Hyperthyroidism is an endocrine disorder that can cause many issues, including high blood pressure. Treating hyperthyroidism may help to regulate a person’s blood pressure.
Untreated hyperthyroidism can lead to thyroid storm, a life threatening and rare complication that
Read on to learn more about the connection between hyperthyroidism and high blood pressure.
When a person has too much thyroid hormone, it tends to speed up many bodily functions, including metabolism and heart rate. This can lead to high blood pressure.
Hyperthyroidism can increase cardiac output. This may elevate a person’s heart rate and systolic blood pressure. Systolic blood pressure is the top number in a blood pressure reading and records the pressure when the heart contracts.
Hyperthyroidism also relaxes the blood vessels. This can
The thyroid is a butterfly-shaped gland in the neck. It produces thyroid hormone, which plays an important role in metabolism, including how the body uses nutrients such as sodium. Thyroid hormone levels can also affect heart function.
Untreated hyperthyroidism is not usually immediately dangerous. However, over time, it can damage the heart. It can also cause a life threatening complication called thyroid storm.
The autoimmune condition Graves’ disease is the most
High blood pressure
Additionally, a person
Risks for hyperthyroidism
- Graves’ disease
- taking too much thyroid medication
- a growth on the thyroid
- too much iodine in the diet
- inflammation in the thyroid
Some people with hyperthyroidism develop a growth in the neck due to an enlarged thyroid gland, known as a goiter.
Hyperthyroidism is a risk factor for high blood pressure. However, having high blood pressure with hyperthyroidism does not necessarily mean thyroid disease is causing hypertension.
Some other risk factors for high blood pressure
Treating hyperthyroidism often, but not always, cures high blood pressure. Treatment depends on the cause of hyperthyroidism, but the ultimate goal is to reduce the amount of thyroid hormone in the bloodstream.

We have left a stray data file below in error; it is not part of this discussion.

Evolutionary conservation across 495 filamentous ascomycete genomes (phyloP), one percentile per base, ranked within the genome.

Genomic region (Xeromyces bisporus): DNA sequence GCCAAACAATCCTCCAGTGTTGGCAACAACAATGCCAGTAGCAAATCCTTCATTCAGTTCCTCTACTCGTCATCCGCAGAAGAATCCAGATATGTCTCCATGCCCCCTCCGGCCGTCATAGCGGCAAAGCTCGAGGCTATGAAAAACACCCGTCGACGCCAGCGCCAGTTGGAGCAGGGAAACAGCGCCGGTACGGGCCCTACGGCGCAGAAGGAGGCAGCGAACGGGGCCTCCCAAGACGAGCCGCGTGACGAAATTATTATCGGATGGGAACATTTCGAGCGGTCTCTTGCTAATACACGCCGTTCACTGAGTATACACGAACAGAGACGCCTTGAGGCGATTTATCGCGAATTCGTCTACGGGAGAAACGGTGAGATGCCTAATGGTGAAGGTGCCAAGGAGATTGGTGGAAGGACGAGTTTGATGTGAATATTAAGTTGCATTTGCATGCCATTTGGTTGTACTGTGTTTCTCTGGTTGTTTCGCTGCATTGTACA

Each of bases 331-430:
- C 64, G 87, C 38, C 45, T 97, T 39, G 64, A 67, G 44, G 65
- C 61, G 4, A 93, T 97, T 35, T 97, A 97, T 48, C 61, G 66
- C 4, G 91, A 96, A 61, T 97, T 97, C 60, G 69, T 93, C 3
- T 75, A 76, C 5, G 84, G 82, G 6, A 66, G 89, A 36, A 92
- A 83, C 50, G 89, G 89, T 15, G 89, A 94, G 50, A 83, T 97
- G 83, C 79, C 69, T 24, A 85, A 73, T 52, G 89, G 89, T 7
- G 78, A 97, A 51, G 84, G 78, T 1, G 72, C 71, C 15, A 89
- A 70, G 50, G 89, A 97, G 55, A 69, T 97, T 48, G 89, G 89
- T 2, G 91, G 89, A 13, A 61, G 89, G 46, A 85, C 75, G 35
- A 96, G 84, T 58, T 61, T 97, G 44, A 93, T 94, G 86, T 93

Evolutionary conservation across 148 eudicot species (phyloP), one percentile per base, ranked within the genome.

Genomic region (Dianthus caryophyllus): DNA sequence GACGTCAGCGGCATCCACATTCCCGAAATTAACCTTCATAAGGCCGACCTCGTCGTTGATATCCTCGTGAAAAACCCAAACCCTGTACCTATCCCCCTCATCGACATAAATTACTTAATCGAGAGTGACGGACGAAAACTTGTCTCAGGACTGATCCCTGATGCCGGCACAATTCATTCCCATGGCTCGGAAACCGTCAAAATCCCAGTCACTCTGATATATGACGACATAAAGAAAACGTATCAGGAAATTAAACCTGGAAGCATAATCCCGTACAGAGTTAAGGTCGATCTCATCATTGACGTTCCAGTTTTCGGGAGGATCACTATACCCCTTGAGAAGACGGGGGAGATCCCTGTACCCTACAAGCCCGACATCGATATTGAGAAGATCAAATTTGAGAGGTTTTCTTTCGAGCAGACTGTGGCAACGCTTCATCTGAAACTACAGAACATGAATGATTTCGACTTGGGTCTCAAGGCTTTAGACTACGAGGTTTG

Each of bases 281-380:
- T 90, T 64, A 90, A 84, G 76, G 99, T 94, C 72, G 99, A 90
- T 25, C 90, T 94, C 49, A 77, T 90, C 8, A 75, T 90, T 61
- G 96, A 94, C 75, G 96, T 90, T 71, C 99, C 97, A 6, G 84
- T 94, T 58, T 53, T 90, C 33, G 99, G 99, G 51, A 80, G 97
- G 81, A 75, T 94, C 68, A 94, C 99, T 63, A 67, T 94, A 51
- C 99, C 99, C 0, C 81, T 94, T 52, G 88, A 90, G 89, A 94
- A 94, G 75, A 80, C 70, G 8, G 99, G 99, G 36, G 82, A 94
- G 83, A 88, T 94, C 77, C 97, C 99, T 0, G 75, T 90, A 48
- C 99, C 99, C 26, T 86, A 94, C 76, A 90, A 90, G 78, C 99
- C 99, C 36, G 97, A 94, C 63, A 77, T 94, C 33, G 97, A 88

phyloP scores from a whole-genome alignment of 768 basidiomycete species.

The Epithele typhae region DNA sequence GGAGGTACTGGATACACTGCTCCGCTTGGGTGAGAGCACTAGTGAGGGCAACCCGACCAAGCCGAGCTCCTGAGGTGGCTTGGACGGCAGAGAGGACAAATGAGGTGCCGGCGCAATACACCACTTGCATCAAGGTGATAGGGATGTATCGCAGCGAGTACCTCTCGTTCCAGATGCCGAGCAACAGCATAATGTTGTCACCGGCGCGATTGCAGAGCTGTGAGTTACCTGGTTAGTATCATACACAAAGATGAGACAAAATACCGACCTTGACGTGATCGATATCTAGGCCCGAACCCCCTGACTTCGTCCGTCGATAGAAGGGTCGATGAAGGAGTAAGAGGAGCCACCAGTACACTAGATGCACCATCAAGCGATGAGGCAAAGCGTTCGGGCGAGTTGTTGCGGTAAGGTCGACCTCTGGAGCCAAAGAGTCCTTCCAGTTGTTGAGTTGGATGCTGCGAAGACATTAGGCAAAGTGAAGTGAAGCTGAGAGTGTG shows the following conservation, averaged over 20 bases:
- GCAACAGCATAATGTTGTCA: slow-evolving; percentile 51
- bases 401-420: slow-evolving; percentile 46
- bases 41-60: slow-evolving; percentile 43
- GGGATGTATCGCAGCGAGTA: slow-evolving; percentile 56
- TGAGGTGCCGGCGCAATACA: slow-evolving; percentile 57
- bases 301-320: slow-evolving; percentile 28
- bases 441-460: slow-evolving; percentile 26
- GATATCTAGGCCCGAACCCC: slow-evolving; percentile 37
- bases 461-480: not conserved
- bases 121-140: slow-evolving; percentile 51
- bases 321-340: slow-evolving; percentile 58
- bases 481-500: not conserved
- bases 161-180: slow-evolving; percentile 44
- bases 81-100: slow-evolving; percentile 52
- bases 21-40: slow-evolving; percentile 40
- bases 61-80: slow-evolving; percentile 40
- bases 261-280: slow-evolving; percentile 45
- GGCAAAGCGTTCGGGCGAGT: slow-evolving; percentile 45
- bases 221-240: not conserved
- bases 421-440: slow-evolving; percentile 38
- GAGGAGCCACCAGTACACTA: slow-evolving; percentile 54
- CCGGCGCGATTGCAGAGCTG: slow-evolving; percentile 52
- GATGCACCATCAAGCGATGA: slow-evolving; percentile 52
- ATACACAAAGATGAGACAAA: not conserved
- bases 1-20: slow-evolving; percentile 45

Some treatment options
- reducing thyroid hormone medication or eliminating it until numbers stabilize
- using drugs to control anxiety, high blood pressure, and heart palpitations, such as beta-blockers
- ongoing monitoring if a person has a temporary form of hyperthyroidism
After giving birth, some people may develop thyroiditis, which can cause hyperthyroidism. Temporary forms of hyperthyroidism do not usually require treatment. Instead, a doctor may recommend treatments to manage symptoms. For example, a doctor might prescribe a beta-blocker to help with anxiety.
If treatment to manage symptoms does not work, if a person’s symptoms are very severe, or their thyroid levels are very high, a doctor may recommend treatment to prevent the thyroid from continuing to secrete high thyroid hormone levels. Options include:
- radioactive iodine therapy
- surgery to remove the thyroid, called a thyroidectomy
- thionamide therapy
These treatments may cause a person to develop hypothyroidism. This means they will need to take supplemental thyroid hormone. A doctor will need to monitor their thyroid levels to ensure they are neither too high nor too low.
If blood pressure does not improve, a person may need additional treatment. This may include beta-blockers or other medications. Lifestyle changes such as a low sodium diet
A person should contact a doctor if they have consistently high blood pressure readings or a sudden unexplained change in blood pressure. It is also important to contact a doctor when an individual:
- is undergoing therapy for hypothyroidism and develops symptoms of hyperthyroidism
- develops new hyperthyroidism symptoms
- feels chronically anxious, restless, or unable to sleep
- has a rapid heart rate
- develops hypothyroidism symptoms, such as low energy and feeling chronically cold, following treatment for hyperthyroidism
Untreated thyroid disease is a risk factor for heart disease. People with hyperthyroidism may develop high blood pressure, especially elevated systolic blood pressure. However, as high blood pressure is common, not all cases are due to thyroid disease.
People with high blood pressure and hyperthyroidism should consult a doctor to explore treatment options. Even after treating hyperthyroidism, they may still need to treat high blood pressure.